As the capability of tablets and eReaders increases so does the demand of the consumer for higher quality content. The response has led to the development of methods for creating fixed layouts that preserve and render pages as they would appear in a printed document. To take advantage of the higher resolution color capabilities of its iPad, Apple became the first to focus on the fixed format. Then, with the release of its color version, Nook followed suit. As of November of last year, Amazon introduced its Kindle Fire that adapts well to the fixed format.
The critical difference between fixed layout and ePub is that the ePub allows the reader to change font size for better legibility. This flexibility comes at the expense of design and artistic merit. To answer the need for legibility, fixed format readers offer a means for magnifying the content. With the iPad, the user zooms in on text and images with standard iOS touch gestures. The Kids Book Builder for Nook is effectively a PDF that works off of page spreads and hidden text boxes which, when double-tapped, magnify the type for improved legibility. Built on HTML5, the children’s book format for Kindle Fire allows the reader to double-tap on text regions for magnification. Additionally, magnified regions can be set up to display alternate text.
Although the devices are similar, the requirements for their fixed layout format books are not. So what do you recommend for the client who wants to produce an effective sales piece for all three of these devices and possibly others. Adobe answered the need somewhat when it released the Digital Publication Suite. Sadly, the recently-released Single Edition only outputs to iPad’s format. On the other hand, if you have the Professional or Enterprise version, you can create custom viewer apps for Android and Amazon devices in addition to iPad. But it is not all that easy. You still need to build multiple renditions for the different devices.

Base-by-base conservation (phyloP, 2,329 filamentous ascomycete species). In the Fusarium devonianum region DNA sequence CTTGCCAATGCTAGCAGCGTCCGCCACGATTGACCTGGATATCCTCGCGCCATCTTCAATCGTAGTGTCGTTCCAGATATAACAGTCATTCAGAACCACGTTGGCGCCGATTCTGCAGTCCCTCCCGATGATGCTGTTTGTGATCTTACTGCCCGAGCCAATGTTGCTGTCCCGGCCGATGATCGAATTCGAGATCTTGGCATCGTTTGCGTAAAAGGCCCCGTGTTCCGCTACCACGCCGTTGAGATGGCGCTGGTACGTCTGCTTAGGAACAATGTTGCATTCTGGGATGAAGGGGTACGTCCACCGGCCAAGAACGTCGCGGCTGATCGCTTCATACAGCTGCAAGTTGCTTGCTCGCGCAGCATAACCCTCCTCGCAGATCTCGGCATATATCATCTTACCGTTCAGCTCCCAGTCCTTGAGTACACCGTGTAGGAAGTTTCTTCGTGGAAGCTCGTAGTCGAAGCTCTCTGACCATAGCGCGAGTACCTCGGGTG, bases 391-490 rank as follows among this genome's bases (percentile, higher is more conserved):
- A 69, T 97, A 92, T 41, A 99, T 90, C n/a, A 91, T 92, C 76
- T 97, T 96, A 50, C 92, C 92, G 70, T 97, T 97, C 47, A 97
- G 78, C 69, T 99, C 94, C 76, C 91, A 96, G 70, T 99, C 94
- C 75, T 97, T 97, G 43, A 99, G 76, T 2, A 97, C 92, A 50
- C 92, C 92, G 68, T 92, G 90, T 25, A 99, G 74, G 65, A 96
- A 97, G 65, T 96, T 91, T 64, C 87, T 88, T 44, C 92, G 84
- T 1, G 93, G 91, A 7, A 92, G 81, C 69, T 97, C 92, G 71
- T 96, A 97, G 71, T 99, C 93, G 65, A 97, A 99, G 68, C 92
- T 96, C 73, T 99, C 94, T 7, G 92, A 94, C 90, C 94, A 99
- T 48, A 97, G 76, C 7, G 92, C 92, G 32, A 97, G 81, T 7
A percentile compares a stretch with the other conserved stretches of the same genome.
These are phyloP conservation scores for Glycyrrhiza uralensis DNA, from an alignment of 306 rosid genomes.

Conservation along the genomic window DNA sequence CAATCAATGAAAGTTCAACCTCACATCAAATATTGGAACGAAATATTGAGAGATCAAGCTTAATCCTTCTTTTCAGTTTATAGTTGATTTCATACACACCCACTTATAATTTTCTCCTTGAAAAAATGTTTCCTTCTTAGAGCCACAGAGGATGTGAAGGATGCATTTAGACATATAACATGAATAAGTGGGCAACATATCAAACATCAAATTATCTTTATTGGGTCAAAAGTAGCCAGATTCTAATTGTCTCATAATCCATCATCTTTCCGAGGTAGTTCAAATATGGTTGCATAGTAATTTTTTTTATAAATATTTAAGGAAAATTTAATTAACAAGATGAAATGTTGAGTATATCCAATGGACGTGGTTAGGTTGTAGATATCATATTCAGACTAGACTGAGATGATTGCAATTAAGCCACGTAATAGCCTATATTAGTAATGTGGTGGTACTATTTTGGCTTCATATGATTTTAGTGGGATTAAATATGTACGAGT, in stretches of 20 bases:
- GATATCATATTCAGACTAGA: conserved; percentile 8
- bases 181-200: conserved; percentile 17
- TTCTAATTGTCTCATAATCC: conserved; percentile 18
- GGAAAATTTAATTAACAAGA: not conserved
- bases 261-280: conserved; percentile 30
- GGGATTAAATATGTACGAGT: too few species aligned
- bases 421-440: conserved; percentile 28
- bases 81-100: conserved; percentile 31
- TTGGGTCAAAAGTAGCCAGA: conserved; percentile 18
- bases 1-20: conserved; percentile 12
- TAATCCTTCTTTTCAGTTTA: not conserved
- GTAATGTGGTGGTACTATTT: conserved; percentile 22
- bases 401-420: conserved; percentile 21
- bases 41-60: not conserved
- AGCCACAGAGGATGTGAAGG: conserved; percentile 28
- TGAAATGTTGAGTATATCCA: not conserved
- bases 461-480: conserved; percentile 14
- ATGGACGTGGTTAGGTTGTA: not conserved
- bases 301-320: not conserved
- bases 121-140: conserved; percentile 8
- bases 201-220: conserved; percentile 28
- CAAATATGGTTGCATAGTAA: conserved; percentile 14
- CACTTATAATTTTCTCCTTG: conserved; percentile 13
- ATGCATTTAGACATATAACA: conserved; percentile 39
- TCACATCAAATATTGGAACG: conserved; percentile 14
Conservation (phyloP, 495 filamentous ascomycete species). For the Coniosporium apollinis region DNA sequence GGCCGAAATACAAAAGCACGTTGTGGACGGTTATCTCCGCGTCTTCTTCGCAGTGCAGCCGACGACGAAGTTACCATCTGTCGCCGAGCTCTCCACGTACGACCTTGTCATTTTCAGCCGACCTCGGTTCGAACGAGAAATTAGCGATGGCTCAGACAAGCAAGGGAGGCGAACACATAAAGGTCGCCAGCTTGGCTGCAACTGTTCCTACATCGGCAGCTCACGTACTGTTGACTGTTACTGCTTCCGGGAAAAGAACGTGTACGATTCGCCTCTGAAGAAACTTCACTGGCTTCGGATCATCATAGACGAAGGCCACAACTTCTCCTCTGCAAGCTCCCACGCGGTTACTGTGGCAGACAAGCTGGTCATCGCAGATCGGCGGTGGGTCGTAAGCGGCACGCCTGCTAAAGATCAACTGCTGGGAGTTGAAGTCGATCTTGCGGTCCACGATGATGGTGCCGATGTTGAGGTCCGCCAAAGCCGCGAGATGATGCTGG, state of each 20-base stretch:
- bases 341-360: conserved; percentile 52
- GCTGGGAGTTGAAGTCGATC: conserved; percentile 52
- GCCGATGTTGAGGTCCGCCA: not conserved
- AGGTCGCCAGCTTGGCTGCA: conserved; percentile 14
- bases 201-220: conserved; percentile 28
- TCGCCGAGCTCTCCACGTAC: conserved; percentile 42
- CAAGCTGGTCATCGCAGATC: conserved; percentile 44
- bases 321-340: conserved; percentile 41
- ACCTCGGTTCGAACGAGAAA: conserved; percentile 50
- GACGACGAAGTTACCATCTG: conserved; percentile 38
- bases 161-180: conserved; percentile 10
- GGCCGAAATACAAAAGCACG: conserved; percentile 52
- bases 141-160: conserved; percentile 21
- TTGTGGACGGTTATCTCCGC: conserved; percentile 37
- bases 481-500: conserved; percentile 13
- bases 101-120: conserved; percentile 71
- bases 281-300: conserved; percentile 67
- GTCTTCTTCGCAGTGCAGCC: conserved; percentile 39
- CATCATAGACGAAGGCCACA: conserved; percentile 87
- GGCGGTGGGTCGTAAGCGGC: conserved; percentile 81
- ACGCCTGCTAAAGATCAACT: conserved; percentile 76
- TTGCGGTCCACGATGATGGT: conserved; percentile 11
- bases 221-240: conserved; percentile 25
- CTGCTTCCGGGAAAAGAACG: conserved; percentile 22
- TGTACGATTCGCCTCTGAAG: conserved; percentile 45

On iOS viewers, content is scaled up to fit the screen. For Android, content is never scaled up. If you were to view a 1024×600 Kindle folio on a 1280×800 Android device it would appear with black bars on all sides. The iPad only accepts folios with a 4:3 ratio.
As of October 2012, Android device manufacturers appear to have settled on three model sizes: 1024×600, 1280×800, and 1920×1200. Devices that support 1024×600 are Samsung’s Galaxy Tab 7, Kindle Fire, and Acer Iconia Tab. The list of supporting devices for the 1280×800 size include the Galaxy Tab 10.1, and 8.9, Motorola’s Xoom, Nexus 7, Kindle Fire 7″ HD, and Sony Tablet S. Then there are the XLarge screens (1920×1200) found on the Kindle Fire 8.9″ HD, Asus Transformer Pad Infinity, and Acer Iconia Tab. On the high side, there are rumors of a 2560×1600 Android device on the horizon.
On top of it all, you need to consider features not supported on the various devices. Panorama overlays, PDF articles, and inline videos are not supported on Android devices. I have yet to see what DPS overlay features carry over to the Kindle Fire. HTML content that works great on an iPad may be sluggish or unresponsive on Android devices.
This all makes the promise of Adobe’s Edge line of products even more interesting. Once you have created your Edge masterpiece, the PhoneGap Build service reportedly will be able to deploy the app to PC, Mac, iPad, Android, Nook Tablet, Blackberry and more.